Normally Richard Ryan showboats by shooting expensive things with expensive guns.  Not today:

That’s a sick looking range he’s shooting at with the walls on either side.  Looks like the wind was blowing right down the center though (he said at 65MPH) which obviously is less than ideal haha.  Nice shooting though despite that!  I sort of regret selling my .22LR drop in conversion kit… it didn’t run all that smoothly so it was probably for the best.  I’d like to get another one someday though if I can come across one that’s reliable enough to feed the cheap bulkpack ammo while I pull the trigger as fast as humanly possible.

Richard-Ryan-RatedRR-YouTubeRichard (a California resident) is wearing the ENDO Apparel No Right To Bear Arms t-shirt.



Products currently haunting my dreams:
As an Amazon Associate I earn from qualifying purchases.

The deal is incredible if you need to stock up on .22LR.

$6.50 a brick (500 rounds) for Remington 40 gr. lead nose ammo which looks like it’s similar to Remington Thunderbolt … I don’t think .22LR has been that cheap since the 80s.  I want to know what the CMP gets it for, if they can sell it for that cheap and still make a profit.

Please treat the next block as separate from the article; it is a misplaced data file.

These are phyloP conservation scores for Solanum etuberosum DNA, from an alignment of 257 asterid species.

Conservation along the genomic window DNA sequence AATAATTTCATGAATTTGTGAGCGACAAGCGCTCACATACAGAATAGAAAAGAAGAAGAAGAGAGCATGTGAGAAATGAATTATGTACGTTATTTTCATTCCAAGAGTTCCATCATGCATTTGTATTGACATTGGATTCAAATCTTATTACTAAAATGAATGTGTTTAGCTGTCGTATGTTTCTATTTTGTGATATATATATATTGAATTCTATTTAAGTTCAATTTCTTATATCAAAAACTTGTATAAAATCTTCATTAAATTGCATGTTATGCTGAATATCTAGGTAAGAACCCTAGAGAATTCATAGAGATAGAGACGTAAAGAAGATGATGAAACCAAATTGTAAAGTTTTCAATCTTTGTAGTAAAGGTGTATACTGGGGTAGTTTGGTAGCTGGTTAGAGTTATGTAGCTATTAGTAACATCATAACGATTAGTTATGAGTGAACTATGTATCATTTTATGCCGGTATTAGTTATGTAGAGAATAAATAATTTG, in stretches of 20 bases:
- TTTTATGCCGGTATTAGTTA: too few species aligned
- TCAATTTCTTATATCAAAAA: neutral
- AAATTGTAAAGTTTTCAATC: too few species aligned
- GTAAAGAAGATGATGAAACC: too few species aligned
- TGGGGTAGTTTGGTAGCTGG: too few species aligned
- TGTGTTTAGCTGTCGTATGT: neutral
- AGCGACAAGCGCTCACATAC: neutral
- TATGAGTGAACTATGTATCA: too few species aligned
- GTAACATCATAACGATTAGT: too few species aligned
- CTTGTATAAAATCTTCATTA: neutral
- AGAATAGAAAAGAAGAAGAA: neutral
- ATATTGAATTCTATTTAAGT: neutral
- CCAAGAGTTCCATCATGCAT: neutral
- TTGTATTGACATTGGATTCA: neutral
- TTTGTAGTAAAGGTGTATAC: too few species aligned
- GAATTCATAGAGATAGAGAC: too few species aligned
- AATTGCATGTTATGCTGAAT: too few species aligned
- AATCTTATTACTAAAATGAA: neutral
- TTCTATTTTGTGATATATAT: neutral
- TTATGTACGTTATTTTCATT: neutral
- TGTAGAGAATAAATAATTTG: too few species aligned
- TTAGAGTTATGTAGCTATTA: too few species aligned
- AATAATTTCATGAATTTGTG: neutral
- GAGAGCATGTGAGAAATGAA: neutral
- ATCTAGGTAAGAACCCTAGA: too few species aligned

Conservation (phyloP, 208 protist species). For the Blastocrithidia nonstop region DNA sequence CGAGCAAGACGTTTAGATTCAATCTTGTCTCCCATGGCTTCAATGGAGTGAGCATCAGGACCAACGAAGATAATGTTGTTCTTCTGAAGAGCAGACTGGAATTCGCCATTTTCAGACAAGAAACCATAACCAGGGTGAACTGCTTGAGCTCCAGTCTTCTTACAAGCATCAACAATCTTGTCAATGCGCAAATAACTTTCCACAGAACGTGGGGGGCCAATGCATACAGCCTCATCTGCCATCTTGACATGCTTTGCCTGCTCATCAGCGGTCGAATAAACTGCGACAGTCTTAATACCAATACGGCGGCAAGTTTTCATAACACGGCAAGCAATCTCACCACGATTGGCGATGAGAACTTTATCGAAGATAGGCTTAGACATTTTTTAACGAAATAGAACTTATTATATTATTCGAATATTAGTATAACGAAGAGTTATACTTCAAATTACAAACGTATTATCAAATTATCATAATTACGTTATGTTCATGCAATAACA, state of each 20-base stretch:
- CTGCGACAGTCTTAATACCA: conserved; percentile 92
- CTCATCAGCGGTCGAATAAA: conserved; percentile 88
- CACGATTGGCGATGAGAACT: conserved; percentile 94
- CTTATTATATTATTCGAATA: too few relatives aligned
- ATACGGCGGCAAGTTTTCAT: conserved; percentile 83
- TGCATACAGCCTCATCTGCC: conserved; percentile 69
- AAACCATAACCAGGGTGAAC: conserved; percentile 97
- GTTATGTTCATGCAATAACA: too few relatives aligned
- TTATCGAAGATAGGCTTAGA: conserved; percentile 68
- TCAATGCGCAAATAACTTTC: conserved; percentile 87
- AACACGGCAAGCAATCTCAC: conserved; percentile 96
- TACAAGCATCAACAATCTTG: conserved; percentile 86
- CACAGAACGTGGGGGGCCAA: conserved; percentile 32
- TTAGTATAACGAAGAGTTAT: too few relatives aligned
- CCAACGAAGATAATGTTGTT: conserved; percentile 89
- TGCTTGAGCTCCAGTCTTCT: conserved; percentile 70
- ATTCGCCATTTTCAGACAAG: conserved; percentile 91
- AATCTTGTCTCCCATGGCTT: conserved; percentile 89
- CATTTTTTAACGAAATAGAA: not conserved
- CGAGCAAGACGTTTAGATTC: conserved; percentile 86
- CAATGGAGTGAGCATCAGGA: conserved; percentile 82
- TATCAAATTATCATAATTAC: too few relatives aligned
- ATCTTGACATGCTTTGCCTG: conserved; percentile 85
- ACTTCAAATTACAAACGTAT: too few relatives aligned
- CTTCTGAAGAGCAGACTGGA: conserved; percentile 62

In order to get that $65 deal you need to get your CMP affiliated shooting club to buy it for you (pay them back or something), otherwise it’s $90.

You can place your order at the bottom of the page – HERE

The description states that this ammo was made for a US military contract back in 1995.  I assume it was for training purposes back then.  Does the military still use .22LR for anything?

Hat tip: Eric P.


Sunset over Manhattan:


Pretty neat how a pile of strategically placed shot-up garbage can cast a familiar looking shadow.

I’m disappointed that there is no artist provided “deep meaning”  behind this painting so i’ll make my own:

The urban silhouette cast by the shot up garbage represents the struggle man has with industrialism, only worsening with each rise of the morning sun.


No these are not photoshops, they are all available for purchase.

Yes those are muzzle breaks on all them, and Yes those things are meant to counter the effects of recoil and barrel rise.

Why on a .22 LR and a .17 HMR you ask?  Good question.. must be due to decades worth of public outcry for some manufacturer to step up to the plate and tame the mighty beast which is rimfire.


And just when you thought it couldn’t get any more hilarious… I give you the bead sight on the 500 road blocker:


Of course the beat sight resides on the muzzle break because if it was on the barrel where it belongs it would be eclipsed by that massive chuck of metal screwed onto the end of it, and you wouldn’t be able to aim.

All of the guns listed are available on their website – HERE